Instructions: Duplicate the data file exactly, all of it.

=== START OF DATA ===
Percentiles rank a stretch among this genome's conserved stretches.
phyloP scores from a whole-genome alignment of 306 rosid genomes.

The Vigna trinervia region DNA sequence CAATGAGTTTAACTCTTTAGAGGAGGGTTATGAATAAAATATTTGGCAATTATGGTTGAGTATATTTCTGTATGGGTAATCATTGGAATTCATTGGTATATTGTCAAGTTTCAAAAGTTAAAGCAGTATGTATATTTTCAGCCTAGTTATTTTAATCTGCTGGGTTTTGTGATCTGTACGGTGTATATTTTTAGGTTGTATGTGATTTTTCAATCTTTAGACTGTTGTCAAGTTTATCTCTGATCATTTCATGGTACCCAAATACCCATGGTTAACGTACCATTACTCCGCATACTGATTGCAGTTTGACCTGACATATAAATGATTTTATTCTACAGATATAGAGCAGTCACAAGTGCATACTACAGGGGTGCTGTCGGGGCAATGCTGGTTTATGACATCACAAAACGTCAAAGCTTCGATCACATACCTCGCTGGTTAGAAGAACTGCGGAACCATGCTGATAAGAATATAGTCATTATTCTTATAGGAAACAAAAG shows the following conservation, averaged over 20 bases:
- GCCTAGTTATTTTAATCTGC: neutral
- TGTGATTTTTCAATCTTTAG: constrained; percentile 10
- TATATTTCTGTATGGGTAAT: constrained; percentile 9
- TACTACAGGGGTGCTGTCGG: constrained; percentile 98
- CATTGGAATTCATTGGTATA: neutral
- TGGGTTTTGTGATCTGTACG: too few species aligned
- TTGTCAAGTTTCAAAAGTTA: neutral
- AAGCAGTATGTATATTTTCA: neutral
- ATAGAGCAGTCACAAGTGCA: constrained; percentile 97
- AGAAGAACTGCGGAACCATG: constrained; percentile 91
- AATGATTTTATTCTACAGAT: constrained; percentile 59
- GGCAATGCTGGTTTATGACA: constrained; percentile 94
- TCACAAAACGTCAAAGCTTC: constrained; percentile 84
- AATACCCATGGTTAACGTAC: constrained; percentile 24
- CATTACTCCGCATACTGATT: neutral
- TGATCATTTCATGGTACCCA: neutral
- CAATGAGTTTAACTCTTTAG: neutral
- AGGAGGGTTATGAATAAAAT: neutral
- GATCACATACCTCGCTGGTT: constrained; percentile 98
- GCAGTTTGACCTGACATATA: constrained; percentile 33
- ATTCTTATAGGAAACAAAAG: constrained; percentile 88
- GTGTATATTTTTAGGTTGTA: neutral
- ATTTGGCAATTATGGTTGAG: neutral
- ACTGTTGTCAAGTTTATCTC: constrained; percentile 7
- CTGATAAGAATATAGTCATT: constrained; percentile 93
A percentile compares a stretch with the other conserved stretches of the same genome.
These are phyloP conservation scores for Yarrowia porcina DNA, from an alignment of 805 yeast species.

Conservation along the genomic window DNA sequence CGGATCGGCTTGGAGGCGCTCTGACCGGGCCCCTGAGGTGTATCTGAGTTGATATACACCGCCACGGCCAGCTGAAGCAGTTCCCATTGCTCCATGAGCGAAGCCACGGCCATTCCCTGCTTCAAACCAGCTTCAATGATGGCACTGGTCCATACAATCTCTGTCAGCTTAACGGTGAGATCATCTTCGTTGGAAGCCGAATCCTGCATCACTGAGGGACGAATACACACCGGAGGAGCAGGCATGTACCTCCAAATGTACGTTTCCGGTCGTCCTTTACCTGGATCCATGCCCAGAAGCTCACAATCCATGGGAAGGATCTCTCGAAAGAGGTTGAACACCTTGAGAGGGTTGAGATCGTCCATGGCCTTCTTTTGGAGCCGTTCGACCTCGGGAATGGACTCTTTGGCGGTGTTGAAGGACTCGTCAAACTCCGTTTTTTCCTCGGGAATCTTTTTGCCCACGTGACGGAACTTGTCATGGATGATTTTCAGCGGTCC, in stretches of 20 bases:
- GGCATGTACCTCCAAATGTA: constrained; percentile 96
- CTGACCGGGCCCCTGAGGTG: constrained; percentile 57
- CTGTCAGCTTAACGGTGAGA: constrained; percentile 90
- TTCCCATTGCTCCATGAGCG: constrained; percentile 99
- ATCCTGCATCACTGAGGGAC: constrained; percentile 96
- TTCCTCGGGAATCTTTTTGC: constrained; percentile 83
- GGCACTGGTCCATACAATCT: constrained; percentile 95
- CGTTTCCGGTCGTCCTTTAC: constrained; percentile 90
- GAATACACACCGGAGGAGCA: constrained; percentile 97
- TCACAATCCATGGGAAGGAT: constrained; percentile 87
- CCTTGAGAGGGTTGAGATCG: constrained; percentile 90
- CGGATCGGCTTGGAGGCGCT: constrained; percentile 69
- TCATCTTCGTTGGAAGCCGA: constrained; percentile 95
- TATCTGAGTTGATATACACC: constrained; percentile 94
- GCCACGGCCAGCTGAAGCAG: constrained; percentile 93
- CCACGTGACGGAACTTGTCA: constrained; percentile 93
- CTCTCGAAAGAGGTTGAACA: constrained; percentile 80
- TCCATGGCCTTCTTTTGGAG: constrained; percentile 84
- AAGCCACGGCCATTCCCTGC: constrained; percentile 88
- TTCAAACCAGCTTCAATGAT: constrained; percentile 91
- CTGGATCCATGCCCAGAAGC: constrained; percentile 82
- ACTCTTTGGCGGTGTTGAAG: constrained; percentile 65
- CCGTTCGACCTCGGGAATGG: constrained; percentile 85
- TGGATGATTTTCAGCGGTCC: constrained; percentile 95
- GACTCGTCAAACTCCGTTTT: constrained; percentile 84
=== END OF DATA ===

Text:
Percentiles rank a stretch among this genome's conserved stretches.
phyloP scores from a whole-genome alignment of 306 rosid genomes.

The Vigna trinervia region DNA sequence CAATGAGTTTAACTCTTTAGAGGAGGGTTATGAATAAAATATTTGGCAATTATGGTTGAGTATATTTCTGTATGGGTAATCATTGGAATTCATTGGTATATTGTCAAGTTTCAAAAGTTAAAGCAGTATGTATATTTTCAGCCTAGTTATTTTAATCTGCTGGGTTTTGTGATCTGTACGGTGTATATTTTTAGGTTGTATGTGATTTTTCAATCTTTAGACTGTTGTCAAGTTTATCTCTGATCATTTCATGGTACCCAAATACCCATGGTTAACGTACCATTACTCCGCATACTGATTGCAGTTTGACCTGACATATAAATGATTTTATTCTACAGATATAGAGCAGTCACAAGTGCATACTACAGGGGTGCTGTCGGGGCAATGCTGGTTTATGACATCACAAAACGTCAAAGCTTCGATCACATACCTCGCTGGTTAGAAGAACTGCGGAACCATGCTGATAAGAATATAGTCATTATTCTTATAGGAAACAAAAG shows the following conservation, averaged over 20 bases:
- GCCTAGTTATTTTAATCTGC: neutral
- TGTGATTTTTCAATCTTTAG: constrained; percentile 10
- TATATTTCTGTATGGGTAAT: constrained; percentile 9
- TACTACAGGGGTGCTGTCGG: constrained; percentile 98
- CATTGGAATTCATTGGTATA: neutral
- TGGGTTTTGTGATCTGTACG: too few species aligned
- TTGTCAAGTTTCAAAAGTTA: neutral
- AAGCAGTATGTATATTTTCA: neutral
- ATAGAGCAGTCACAAGTGCA: constrained; percentile 97
- AGAAGAACTGCGGAACCATG: constrained; percentile 91
- AATGATTTTATTCTACAGAT: constrained; percentile 59
- GGCAATGCTGGTTTATGACA: constrained; percentile 94
- TCACAAAACGTCAAAGCTTC: constrained; percentile 84
- AATACCCATGGTTAACGTAC: constrained; percentile 24
- CATTACTCCGCATACTGATT: neutral
- TGATCATTTCATGGTACCCA: neutral
- CAATGAGTTTAACTCTTTAG: neutral
- AGGAGGGTTATGAATAAAAT: neutral
- GATCACATACCTCGCTGGTT: constrained; percentile 98
- GCAGTTTGACCTGACATATA: constrained; percentile 33
- ATTCTTATAGGAAACAAAAG: constrained; percentile 88
- GTGTATATTTTTAGGTTGTA: neutral
- ATTTGGCAATTATGGTTGAG: neutral
- ACTGTTGTCAAGTTTATCTC: constrained; percentile 7
- CTGATAAGAATATAGTCATT: constrained; percentile 93
A percentile compares a stretch with the other conserved stretches of the same genome.
These are phyloP conservation scores for Yarrowia porcina DNA, from an alignment of 805 yeast species.

Conservation along the genomic window DNA sequence CGGATCGGCTTGGAGGCGCTCTGACCGGGCCCCTGAGGTGTATCTGAGTTGATATACACCGCCACGGCCAGCTGAAGCAGTTCCCATTGCTCCATGAGCGAAGCCACGGCCATTCCCTGCTTCAAACCAGCTTCAATGATGGCACTGGTCCATACAATCTCTGTCAGCTTAACGGTGAGATCATCTTCGTTGGAAGCCGAATCCTGCATCACTGAGGGACGAATACACACCGGAGGAGCAGGCATGTACCTCCAAATGTACGTTTCCGGTCGTCCTTTACCTGGATCCATGCCCAGAAGCTCACAATCCATGGGAAGGATCTCTCGAAAGAGGTTGAACACCTTGAGAGGGTTGAGATCGTCCATGGCCTTCTTTTGGAGCCGTTCGACCTCGGGAATGGACTCTTTGGCGGTGTTGAAGGACTCGTCAAACTCCGTTTTTTCCTCGGGAATCTTTTTGCCCACGTGACGGAACTTGTCATGGATGATTTTCAGCGGTCC, in stretches of 20 bases:
- GGCATGTACCTCCAAATGTA: constrained; percentile 96
- CTGACCGGGCCCCTGAGGTG: constrained; percentile 57
- CTGTCAGCTTAACGGTGAGA: constrained; percentile 90
- TTCCCATTGCTCCATGAGCG: constrained; percentile 99
- ATCCTGCATCACTGAGGGAC: constrained; percentile 96
- TTCCTCGGGAATCTTTTTGC: constrained; percentile 83
- GGCACTGGTCCATACAATCT: constrained; percentile 95
- CGTTTCCGGTCGTCCTTTAC: constrained; percentile 90
- GAATACACACCGGAGGAGCA: constrained; percentile 97
- TCACAATCCATGGGAAGGAT: constrained; percentile 87
- CCTTGAGAGGGTTGAGATCG: constrained; percentile 90
- CGGATCGGCTTGGAGGCGCT: constrained; percentile 69
- TCATCTTCGTTGGAAGCCGA: constrained; percentile 95
- TATCTGAGTTGATATACACC: constrained; percentile 94
- GCCACGGCCAGCTGAAGCAG: constrained; percentile 93
- CCACGTGACGGAACTTGTCA: constrained; percentile 93
- CTCTCGAAAGAGGTTGAACA: constrained; percentile 80
- TCCATGGCCTTCTTTTGGAG: constrained; percentile 84
- AAGCCACGGCCATTCCCTGC: constrained; percentile 88
- TTCAAACCAGCTTCAATGAT: constrained; percentile 91
- CTGGATCCATGCCCAGAAGC: constrained; percentile 82
- ACTCTTTGGCGGTGTTGAAG: constrained; percentile 65
- CCGTTCGACCTCGGGAATGG: constrained; percentile 85
- TGGATGATTTTCAGCGGTCC: constrained; percentile 95
- GACTCGTCAAACTCCGTTTT: constrained; percentile 84